Is it Normal?

By: Mohammad Aburumman

تم نشره في Wed 15 June / Jun 2016. 09:07 PM
  • Mohammad Aburumman

During the first week of the holy month, citizens found themselves before a concerning situation, starting with the terrorist attack on the Intelligence office in Baqaa, on the first day of Ramadan, through social violence, all the way to other crimes, and arrests for counts related to narcotics, followed by confrontations with the authorities in Ein el Basha.

Naturally, news of sorts unsettle people. Meanwhile, we need to see through these partialities unto the big picture, to understand social transformations, their direction, and inclination of threat; whether or not we happen to be facing a natural or exceptional, abnormal situation, factored by specific conditions.

The disparity is in the fact that the State has been capable, the last two years; of restoring order and retaining authority, after things nearly spiralled out of control over the first three years of the Arab Spring (2011-2014). During the years 2014-2015, auto-theft dropped social and student violence decreased radically, in comparison, and finally, general examinations were regulated, after violations that went through the roof, became a threat that almost discredited the whole education process.

The State initiated security campaigns to put an end to rebellious behaviour against the law. The State went even beyond restoring prestige and authority, to fixing imbalances that preceded those, in terms of water, electricity, and land transgressions, as well as to lawless foci. Citizens touched on the difference that came through calculated steps taken on the highest levels, under the umbrella of law enforcement. This formulated an unannounced priority for decision makers.

Nonetheless, the recent duration emphasised three, highly dangerous social threats, as opposed to years before. One, is the spread of narcotics among youth. Two, the spread of extremism among them, enabling ISIS to polarise youths and recruit them, to become radical opponents of the State, who believe and condone violence.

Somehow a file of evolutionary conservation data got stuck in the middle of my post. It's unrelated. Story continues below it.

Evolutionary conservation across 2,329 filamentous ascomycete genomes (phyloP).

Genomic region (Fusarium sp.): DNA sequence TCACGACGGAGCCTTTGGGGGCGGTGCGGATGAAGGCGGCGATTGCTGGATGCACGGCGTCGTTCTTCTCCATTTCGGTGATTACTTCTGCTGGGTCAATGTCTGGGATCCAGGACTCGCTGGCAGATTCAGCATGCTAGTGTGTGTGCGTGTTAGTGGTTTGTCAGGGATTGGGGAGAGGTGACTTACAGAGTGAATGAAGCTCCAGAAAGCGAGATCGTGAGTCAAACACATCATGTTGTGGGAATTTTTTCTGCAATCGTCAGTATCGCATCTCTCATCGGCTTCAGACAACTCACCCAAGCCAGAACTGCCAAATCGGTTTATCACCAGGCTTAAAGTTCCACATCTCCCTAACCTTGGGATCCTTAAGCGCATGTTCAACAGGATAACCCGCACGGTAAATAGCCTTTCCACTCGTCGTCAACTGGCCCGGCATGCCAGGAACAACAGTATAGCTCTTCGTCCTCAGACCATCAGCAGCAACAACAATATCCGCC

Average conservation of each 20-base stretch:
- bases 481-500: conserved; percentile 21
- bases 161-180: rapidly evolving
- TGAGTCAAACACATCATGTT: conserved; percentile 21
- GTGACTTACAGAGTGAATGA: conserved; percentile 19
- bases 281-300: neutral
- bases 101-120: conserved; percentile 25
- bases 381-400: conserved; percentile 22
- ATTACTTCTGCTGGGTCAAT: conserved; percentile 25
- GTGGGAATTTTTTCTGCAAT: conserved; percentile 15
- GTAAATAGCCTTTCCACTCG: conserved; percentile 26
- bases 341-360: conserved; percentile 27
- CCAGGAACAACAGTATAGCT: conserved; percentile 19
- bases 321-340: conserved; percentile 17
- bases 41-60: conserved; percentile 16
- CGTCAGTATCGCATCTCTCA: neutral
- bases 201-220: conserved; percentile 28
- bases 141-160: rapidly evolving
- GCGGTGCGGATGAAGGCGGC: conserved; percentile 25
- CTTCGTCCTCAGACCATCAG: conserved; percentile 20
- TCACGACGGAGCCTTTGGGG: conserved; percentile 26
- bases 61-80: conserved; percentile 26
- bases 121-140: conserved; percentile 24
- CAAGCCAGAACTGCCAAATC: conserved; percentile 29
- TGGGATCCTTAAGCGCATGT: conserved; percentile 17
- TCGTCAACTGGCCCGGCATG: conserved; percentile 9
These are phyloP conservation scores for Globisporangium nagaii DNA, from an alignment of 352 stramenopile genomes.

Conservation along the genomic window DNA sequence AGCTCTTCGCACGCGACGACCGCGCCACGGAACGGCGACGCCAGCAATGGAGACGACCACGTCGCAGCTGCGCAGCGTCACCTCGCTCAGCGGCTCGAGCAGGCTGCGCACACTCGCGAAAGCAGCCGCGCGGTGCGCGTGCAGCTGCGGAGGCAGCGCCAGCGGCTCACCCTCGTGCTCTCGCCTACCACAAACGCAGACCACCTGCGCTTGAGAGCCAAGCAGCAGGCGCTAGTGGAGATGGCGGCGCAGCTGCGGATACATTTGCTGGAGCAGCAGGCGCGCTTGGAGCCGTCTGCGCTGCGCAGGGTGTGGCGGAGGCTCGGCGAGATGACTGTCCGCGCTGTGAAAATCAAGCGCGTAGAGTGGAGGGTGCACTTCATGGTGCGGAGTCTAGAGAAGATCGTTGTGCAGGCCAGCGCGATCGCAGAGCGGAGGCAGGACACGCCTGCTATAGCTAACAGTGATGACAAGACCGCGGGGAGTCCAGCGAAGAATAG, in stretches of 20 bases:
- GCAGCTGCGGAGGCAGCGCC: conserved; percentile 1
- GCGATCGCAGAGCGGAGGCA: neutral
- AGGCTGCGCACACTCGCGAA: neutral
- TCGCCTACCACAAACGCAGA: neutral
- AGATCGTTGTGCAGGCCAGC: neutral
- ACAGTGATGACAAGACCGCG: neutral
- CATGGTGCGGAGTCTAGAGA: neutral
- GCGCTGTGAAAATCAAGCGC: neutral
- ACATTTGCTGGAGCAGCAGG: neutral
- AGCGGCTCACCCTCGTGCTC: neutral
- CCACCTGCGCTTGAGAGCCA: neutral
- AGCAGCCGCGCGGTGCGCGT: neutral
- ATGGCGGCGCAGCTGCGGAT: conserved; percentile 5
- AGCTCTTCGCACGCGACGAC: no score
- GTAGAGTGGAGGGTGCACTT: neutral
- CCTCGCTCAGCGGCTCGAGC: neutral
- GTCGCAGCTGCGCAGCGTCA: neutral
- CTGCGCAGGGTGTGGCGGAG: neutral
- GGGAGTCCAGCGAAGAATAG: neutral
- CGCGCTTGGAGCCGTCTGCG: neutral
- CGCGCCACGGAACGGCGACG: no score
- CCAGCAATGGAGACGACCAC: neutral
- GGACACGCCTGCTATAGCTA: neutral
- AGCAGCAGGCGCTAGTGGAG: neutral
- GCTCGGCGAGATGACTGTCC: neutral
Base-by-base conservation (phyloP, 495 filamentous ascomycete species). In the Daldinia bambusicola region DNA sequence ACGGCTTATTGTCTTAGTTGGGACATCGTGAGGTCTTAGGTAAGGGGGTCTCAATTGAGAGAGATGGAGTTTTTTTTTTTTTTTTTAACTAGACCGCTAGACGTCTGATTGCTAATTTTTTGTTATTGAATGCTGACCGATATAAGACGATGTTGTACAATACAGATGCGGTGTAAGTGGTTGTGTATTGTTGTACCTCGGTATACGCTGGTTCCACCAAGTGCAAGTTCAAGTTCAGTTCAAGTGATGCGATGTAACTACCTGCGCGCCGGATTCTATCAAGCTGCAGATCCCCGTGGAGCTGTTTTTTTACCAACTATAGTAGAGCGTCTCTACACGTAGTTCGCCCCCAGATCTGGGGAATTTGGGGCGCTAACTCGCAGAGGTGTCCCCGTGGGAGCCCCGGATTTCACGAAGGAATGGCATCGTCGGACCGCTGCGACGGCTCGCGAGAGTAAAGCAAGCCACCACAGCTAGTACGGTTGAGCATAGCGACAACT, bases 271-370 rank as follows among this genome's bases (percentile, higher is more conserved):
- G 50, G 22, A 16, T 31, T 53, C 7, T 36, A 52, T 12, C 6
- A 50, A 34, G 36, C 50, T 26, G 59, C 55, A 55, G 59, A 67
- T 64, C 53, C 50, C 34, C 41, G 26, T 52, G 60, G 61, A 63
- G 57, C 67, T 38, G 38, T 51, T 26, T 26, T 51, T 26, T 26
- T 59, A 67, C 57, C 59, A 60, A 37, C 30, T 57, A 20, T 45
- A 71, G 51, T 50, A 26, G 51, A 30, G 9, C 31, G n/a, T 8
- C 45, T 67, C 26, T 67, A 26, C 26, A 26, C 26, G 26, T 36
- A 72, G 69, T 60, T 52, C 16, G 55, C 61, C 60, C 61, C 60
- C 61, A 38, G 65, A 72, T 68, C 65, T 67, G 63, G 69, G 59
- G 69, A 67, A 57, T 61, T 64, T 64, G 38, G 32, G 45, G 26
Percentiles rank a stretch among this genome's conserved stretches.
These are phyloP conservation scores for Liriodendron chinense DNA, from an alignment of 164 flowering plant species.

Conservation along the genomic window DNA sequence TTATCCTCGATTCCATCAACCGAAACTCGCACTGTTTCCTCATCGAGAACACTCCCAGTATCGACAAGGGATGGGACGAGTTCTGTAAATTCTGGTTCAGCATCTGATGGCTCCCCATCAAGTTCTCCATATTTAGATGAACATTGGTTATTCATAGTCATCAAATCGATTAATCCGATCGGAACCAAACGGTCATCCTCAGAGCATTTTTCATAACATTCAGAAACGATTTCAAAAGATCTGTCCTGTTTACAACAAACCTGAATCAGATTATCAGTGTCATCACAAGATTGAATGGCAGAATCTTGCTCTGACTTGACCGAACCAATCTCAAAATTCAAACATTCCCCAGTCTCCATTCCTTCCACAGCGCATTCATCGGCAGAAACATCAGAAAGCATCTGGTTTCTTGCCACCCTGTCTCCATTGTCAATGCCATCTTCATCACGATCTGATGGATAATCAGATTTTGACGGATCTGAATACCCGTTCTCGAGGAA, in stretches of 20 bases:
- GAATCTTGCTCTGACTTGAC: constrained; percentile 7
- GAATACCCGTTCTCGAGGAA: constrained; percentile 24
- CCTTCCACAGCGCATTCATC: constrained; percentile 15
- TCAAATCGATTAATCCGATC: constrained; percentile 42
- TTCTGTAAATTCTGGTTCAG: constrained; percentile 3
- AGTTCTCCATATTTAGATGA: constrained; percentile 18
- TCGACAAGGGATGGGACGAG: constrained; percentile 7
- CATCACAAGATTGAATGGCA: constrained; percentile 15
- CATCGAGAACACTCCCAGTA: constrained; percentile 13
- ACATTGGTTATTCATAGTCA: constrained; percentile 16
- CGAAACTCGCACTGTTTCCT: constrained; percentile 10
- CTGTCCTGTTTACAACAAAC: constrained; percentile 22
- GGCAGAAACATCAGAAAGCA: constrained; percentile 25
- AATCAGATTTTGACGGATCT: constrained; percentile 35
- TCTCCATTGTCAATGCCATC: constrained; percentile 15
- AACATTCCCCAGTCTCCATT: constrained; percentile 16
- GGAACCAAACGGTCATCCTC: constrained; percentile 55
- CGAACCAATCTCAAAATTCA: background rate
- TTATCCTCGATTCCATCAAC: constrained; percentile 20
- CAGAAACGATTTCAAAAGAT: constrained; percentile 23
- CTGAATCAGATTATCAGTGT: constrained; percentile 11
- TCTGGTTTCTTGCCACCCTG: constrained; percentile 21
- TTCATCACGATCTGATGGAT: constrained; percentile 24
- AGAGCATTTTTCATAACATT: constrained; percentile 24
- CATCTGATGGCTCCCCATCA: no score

Thirdly, and not so explicitly discussed; the spread of administrative corruption, and the permeation of favouritism and bribery, which leads the culmination of dangerous epidemics that starts with festering education, all the way to destroying the everyday state-citizen relation.

Truth be told, the Authorities did succeed, the security campaigns and ruthless enforcement of the law, coupled with clear specific plans, in retaining prestige and facing traditional crimes, from theft to violence. But drugs, extremism, and the dismantlement of the social values system; these require remedies of a different kind, more complicated and difficult, beyond instantaneous legal procedures to cultural, religious, and political discourses in general. Above all, special attention must be given to the youth, who form the frontlines of defence against extremism, drugs, and deviation.

What is the nature of the measures necessary to face these pristine threats? A question for officials, elites, and politicians to ponder at. Beforehand, it is important to investigate variations, figures, and givens; to understand whether we’re facing natural social and behavioural shifts common with many countries around the world, as some say it is, or are we facing a concrete concern? We need to figure out how to contain its effect and implications; this unfolding reality leads us unto an even more dangerous future, should nothing be done about it!

The measures of which we speak, need to entail reforms on a multitude of levels; politically, through the expansion of democratic process; media-wise, to broadcast and communicate the concepts of citizenships, law, and pertinence; and religiously, to communicate enlightenment and moderation, and pose the important question: why are we losing the battle with extremism? As well as on the educational and cultural levels.

In short, we need to realise that reformation is a national, societal, political necessity.

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